Russia offers Arctic route as an alternative to Suez canal

Tensions in the Red sea? Drought problems in Panama canal? Want to reduce the shipping industry’s carbon footprint? Well, here is a solution: Northern Sea Route (NSR). This is Russia’s pitch to the world.

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NSR, a shipping route through the Arctic Ocean, would have been very tough without climate change thawing the Arctic ice. The route is not entirely new, though. Shipping lines have used it during warm months, but the idea is gaining ground because the NSR is becoming a round-the-year route. The NSR can be a much shorter route between some European and Asian destinations. 

Now, the Red Sea crisis has given Russia another point to sell the NSR. At a session titled ‘North Sea Route: The Boundless Potential of the Arctic’ Atomexpo 2024, a conference of the nuclear energy sector, organised here by Rosatom, which is Russia’s state owned atomic energy company, Vladamir Panov, Special Representative of Rosatom for Arctic Development, said that by 2035, about 250 million tonnes of cargo could be going through the NSR. This would be 184 million tonnes more than in 2024.

The 5,600 km-long NSR touches the Arctic ports of Sabetta, Dudinka, Khatanga, Tiksi and Pevek–all through Russia’s exclusive economic zone. To open up the NSR, Russia is building two additional nuclear-powered ice-breakers, adding to its fleet of seven. The two are said to be much bigger, measuring 568 feet long and 111 feet wide and capable of pushing itself through a 10-feet thick ice sheet.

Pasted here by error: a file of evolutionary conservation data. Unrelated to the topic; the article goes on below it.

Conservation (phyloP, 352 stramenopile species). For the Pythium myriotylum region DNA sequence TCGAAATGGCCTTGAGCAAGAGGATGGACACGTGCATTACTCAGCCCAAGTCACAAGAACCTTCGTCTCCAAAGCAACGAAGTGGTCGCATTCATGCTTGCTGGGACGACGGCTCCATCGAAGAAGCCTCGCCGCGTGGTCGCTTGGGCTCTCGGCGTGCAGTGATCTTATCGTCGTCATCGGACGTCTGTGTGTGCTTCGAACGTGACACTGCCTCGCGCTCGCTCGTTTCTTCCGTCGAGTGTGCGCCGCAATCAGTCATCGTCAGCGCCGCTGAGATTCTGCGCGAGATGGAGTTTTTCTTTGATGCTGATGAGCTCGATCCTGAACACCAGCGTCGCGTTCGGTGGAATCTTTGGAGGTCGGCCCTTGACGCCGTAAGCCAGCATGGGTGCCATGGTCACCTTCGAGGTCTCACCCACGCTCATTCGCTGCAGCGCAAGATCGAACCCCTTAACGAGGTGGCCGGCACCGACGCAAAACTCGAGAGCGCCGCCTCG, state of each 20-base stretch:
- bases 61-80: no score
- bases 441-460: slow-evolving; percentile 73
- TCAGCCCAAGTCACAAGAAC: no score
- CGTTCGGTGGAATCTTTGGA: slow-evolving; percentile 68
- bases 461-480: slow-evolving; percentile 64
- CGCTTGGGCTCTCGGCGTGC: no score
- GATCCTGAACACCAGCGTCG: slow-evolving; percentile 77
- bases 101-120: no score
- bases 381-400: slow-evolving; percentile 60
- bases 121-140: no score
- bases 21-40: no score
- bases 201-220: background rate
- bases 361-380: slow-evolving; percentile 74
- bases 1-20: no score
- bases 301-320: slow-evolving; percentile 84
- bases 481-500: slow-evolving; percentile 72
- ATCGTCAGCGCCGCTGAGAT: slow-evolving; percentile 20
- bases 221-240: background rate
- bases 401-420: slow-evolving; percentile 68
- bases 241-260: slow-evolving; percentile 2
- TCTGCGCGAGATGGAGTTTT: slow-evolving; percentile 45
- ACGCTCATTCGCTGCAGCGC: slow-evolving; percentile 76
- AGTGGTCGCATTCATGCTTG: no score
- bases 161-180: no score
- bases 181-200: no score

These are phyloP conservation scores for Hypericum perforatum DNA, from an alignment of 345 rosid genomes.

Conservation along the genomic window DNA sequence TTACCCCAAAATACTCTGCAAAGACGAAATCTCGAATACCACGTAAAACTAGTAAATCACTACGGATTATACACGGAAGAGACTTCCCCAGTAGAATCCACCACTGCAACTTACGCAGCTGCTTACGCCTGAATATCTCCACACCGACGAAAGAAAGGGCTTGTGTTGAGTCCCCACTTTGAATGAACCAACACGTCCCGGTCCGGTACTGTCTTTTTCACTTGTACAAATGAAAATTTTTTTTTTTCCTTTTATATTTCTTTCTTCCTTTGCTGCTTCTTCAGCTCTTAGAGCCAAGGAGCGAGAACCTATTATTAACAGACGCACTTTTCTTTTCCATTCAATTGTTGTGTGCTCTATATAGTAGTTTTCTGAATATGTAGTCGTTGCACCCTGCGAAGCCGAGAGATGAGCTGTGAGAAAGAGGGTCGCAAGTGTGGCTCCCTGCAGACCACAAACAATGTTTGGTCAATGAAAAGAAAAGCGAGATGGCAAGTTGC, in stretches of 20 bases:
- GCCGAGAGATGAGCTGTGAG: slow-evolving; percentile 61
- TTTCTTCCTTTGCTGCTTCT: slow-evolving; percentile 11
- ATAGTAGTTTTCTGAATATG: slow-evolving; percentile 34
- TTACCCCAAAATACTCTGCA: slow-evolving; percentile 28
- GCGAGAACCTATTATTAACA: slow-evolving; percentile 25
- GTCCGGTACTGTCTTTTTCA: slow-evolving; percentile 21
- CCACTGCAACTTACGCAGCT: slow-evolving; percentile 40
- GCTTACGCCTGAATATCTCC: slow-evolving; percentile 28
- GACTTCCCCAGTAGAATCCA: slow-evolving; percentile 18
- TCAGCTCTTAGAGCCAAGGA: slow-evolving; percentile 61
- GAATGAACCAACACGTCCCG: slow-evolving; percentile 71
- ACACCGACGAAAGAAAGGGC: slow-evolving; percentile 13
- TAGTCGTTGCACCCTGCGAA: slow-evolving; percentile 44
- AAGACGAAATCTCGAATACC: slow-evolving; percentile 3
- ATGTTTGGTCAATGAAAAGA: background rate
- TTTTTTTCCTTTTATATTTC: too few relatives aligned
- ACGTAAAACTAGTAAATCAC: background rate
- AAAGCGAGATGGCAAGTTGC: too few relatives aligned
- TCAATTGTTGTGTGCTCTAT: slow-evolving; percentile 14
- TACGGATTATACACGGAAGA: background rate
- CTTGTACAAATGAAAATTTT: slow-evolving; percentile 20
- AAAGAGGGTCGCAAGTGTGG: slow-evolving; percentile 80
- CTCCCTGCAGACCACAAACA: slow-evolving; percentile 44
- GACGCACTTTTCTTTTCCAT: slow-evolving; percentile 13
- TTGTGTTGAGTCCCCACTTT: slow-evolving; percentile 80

India is interested in the NSR. “It will add to our energy security,” said Ved Prakash Singh, First Secretary and Head of Economic and Commercial Wing, Embassy of India, Russia, who was one of the speakers at the Atomexpo 2024 session on NSR.

At present, India gets oil and gas and coking coal from the St. Petersburg port, via the Mediterranean sea and Suez canal. However, the alternative route could be St. Petersburg to Vladivostok on the Far Eastern coast of Russia and from there to Chennai.

The problem is, while there is plenty to be brought to India from Vladivostok, there is little to go on the return. The eastern region of Russia is home to just about seven million people, spread over an area larger than India.

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